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William R. Boos and Kerry A. Emanuel

1. Introduction Steady-state, axisymmetric solutions for the circulation in a differentially heated fluid on a rotating sphere have been advanced over the past few decades as a means of understanding the Hadley circulation (e.g., Schneider 1977 ; Held and Hou 1980 ). The associated theory emphasizes conservation of absolute angular momentum in the free troposphere, which results in a nonlinear dependence of circulation strength and extent on the imposed thermal forcing. Results of this theory

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Ka Ming W. Lau

atmosphere and the ocean is made using acoupled atmosphere-ocean model. The "domain-averaged" nature of the model enables the inclusion ofeffects due to continent-ocean-ice distribution in a quasi-two-dimensional framework. While the atmosphereis described by simplified "domain-average" primitive equations, the ocean is represented as simple advecrive mixed layer. Large-scale circulation and upwelling in the ocean are modeled in terms of a wind-drivenand a thermally driven component. Integration is

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Shang-Ping Xie

2602 JOURNAL OF THE ATMOSPHERIC SCIENCES VOL. 51, No. 18The Maintenance of an Equatoria!ly Asymmetric State in a Hybrid Coupled GCM SHANG-PING XIEProgram i~ Atmospheric and Oceanic Sciences, ?rinceton University, Princeton, New Jersey(Manuscript received 9 August 1993, in final form 9 February 1994) ABSTRACT An ocean general circulation

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David L. T. Anderson and Julian P. McCreary

Anderson(1984) developed simple, coupled ocean-atmospheremodels of ENSO. The model ocean in these studiesis a linear, reduced-gravity model. The model atmosphere consists of various, externally specified, windpatterns. One of the patterns, rw, is chosen to resemblethe atmospheric Walker circulation, and responds tothe ocean as follows. When the pycnocline (thicknessof the ocean layer) in the eastern ocean is shallowerthan a critical depth, sea surface temperature (SST)is assumed to be cool, and the

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Fiona Eccles and Eli Tziperman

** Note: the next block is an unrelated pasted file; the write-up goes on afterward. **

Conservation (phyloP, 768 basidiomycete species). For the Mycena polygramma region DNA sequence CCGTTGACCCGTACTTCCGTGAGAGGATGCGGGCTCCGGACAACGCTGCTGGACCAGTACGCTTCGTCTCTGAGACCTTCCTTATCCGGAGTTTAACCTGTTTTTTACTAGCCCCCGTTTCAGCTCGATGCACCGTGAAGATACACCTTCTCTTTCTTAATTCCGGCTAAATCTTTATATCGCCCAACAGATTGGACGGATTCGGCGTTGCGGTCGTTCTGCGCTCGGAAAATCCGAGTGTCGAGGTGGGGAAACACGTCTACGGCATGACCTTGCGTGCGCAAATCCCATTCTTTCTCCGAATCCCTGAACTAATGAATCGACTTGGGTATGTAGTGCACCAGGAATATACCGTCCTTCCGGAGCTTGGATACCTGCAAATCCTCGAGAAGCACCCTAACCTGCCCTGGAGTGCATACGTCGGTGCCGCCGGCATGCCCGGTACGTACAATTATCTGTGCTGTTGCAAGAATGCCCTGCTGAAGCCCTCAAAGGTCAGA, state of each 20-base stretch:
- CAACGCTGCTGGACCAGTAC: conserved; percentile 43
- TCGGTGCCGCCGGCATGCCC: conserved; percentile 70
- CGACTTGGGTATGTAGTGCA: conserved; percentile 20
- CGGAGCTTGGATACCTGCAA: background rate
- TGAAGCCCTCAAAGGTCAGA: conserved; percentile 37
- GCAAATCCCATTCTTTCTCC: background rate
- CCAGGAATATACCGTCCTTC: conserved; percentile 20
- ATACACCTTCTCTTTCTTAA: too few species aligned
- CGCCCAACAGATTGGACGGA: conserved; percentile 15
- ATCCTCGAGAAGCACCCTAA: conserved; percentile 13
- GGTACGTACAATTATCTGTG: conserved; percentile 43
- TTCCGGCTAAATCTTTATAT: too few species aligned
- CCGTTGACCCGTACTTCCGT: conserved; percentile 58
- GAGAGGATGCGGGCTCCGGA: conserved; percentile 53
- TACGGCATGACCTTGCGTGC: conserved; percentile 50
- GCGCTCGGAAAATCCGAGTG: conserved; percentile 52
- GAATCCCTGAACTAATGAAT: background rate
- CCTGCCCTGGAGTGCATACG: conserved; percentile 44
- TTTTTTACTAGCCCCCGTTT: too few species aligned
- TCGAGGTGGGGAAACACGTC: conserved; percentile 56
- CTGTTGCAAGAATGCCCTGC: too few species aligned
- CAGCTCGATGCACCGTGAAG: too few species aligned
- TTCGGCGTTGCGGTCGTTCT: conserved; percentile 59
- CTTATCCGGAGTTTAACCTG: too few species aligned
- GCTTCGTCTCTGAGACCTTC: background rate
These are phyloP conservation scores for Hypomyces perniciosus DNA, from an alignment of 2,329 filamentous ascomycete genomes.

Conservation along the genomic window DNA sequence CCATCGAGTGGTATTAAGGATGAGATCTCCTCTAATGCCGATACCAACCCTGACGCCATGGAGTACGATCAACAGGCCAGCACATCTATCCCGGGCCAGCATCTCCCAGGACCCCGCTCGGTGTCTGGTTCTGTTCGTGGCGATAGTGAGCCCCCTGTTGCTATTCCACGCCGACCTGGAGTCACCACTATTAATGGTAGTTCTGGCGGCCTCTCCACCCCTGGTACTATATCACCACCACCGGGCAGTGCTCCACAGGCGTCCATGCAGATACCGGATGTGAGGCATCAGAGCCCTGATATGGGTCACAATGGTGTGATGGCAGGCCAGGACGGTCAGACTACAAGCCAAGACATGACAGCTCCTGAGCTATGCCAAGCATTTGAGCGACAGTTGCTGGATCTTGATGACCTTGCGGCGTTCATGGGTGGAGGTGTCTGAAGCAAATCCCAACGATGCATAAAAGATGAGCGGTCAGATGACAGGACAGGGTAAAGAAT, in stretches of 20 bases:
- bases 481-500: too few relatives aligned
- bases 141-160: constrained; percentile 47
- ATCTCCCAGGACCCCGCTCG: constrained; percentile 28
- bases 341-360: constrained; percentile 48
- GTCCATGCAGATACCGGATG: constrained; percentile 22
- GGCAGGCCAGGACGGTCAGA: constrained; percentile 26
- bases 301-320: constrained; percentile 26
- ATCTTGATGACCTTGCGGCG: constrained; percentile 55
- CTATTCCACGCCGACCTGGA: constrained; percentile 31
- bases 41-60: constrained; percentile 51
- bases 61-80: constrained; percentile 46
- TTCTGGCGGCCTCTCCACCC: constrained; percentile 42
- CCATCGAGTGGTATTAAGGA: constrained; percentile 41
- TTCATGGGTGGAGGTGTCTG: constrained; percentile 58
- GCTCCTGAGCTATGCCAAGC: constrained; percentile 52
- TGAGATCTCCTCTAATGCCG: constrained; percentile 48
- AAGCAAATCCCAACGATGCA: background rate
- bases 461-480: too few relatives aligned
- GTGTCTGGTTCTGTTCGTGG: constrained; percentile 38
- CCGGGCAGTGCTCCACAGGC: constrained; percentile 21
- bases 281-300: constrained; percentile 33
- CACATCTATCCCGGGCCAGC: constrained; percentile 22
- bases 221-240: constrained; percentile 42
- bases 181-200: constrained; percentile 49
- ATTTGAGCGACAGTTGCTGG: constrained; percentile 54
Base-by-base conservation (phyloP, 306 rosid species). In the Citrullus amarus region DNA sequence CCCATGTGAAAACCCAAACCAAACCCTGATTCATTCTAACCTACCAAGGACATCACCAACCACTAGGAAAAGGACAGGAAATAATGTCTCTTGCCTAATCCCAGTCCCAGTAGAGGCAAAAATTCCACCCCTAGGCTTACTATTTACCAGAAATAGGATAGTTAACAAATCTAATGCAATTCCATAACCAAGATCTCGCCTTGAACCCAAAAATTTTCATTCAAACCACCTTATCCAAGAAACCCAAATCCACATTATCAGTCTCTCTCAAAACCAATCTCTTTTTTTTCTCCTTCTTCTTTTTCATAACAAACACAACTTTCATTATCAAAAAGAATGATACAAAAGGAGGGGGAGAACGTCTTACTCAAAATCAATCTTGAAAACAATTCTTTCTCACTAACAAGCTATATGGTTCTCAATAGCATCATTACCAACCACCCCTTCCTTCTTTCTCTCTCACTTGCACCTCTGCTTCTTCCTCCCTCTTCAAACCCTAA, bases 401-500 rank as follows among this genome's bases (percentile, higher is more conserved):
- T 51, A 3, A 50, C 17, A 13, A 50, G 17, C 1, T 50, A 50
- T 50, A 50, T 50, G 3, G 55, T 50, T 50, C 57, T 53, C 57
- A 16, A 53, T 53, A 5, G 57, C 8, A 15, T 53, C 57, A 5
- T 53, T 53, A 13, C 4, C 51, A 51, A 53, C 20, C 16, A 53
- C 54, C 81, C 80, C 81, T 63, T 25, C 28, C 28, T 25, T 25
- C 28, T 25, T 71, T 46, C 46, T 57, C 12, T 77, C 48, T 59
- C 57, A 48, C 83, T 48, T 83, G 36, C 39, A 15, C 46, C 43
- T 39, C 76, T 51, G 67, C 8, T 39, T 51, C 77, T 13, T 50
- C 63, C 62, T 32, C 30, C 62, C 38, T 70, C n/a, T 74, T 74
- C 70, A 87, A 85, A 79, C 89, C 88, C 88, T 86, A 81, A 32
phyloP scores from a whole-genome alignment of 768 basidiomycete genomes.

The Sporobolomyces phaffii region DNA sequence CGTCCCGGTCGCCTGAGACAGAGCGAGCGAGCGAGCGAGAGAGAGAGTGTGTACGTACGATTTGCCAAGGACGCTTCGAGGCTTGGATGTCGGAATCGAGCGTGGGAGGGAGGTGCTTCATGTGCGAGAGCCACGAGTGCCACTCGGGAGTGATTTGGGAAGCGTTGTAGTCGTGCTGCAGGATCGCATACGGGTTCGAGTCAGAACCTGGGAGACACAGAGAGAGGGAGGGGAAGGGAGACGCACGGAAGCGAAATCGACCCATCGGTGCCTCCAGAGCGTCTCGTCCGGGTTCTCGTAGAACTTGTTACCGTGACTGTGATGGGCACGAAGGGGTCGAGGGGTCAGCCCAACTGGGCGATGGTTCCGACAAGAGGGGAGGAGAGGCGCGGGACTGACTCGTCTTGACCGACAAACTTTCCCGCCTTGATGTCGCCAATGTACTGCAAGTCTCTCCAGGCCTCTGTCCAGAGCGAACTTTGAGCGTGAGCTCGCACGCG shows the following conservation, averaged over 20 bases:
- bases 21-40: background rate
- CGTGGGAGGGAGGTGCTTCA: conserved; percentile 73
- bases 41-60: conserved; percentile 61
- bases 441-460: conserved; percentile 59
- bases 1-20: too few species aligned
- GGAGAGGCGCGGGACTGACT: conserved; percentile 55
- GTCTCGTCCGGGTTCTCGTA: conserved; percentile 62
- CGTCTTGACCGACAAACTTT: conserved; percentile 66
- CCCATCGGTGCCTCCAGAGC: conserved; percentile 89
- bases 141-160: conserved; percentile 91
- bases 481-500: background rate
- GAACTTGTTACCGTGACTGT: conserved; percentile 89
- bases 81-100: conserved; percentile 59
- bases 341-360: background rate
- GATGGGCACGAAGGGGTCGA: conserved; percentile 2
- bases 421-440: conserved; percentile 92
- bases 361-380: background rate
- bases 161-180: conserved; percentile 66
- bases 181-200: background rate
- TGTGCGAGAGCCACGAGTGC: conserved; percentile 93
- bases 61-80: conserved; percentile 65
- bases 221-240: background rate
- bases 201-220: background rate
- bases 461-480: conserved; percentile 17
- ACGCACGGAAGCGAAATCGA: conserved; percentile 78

leads to ENSO's period is especially disconcerting given the failure of many state-of-the-art general circulation models (GCMs) to reproduce the correct period of ENSO (e.g., Timmermann et al. 1999 ). Most likely the beginning of such an understanding could come from a relatively simple model that can be understood in some detail. The travel times of the first mode baroclinic equatorial Kelvin and Rossby waves involved in the delayed oscillator ENSO mechanism ( Battisti 1988 ; Suarez and Schopf

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Fei-Fei Jin and David Neelin

particular, horizontal diffusion terms play little role for basin-scalemodes at finite coupling. The equatorial values of vertical-mean zonal current above the thermocline andthermocline depth perturbations are given by [ fo~ /sin2-xo/~/2u~ = -it~ \ sin2- ] O4e(T; xo)dxo(cos2-(x - 1))-1/2 sin2-(x - 1) -- fx' Ot~e( T; Xo)(COS2~(x - Xo))-t/2 sin2-(x - xo)dxo] [fo'Sin2-x-l'/2 f

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William R. Boos and Kerry A. Emanuel

1. Introduction The dynamical response to a zonally symmetric thermal forcing has been examined in a number of studies with the aim of understanding the dominant features of the earth’s tropical and subtropical tropospheric circulation. These studies have used models that are axisymmetric (e.g., Held and Hou 1980 ; Lindzen and Hou 1988 ) as well as models that resolve eddy transports of heat and momentum (e.g., Walker and Schneider 2006 ). Strong thermal forcings with maxima positioned

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Harry H. Hendon, Brant Liebmann, and John D. Glick

1. Introduction Eastward propagating Kelvin waves contribute prominently to the intraseasonal (i.e., periods shorter than a season) variability of the equatorial Pacific thermocline (e.g., Kessler et al. 1995, hereafter KMW ). These waves are also detectable in equatorial sea level ( Enfield 1987 ) and are traceable away from the equator as they propagate poleward along the western coast of the Americas ( Spillane et al. 1987 ). McPhaden and Taft (1988) , using subsurface data collected at

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Ping Chang and S. George Philander

that the seasonal temperature variations are confined to the surface mixed layer.The recent ocean general circulation model study byKoeberle and Philander (1994) and Chang's (1994)study with a very different model demonstrate that inthe Pacific cold tongue region the surface heat fluxplays an important part in the seasonal cycle of SST,more so than the vertical movements of the thermocline. These results imply that the strong annual cycleof the eastern equatorial Pacific is in part attributableto

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Fei Liu and Bin Wang

1. Introduction The Madden–Julian oscillation (MJO), named after its discoverers ( Madden and Julian 1971 ), features an equatorially trapped, slowly eastward-propagating (about 5 m s −1 ), planetary-scale baroclinic circulation cell in the Eastern Hemisphere ( Knutson and Weickmann 1987 ; Wang and Rui 1990a ; Hendon and Salby 1994 ; Maloney and Hartmann 1998 ; Kiladis et al. 2005 ; Zhang 2005 ). The MJO circulation comprises equatorial Kelvin waves and Rossby waves and exhibits a

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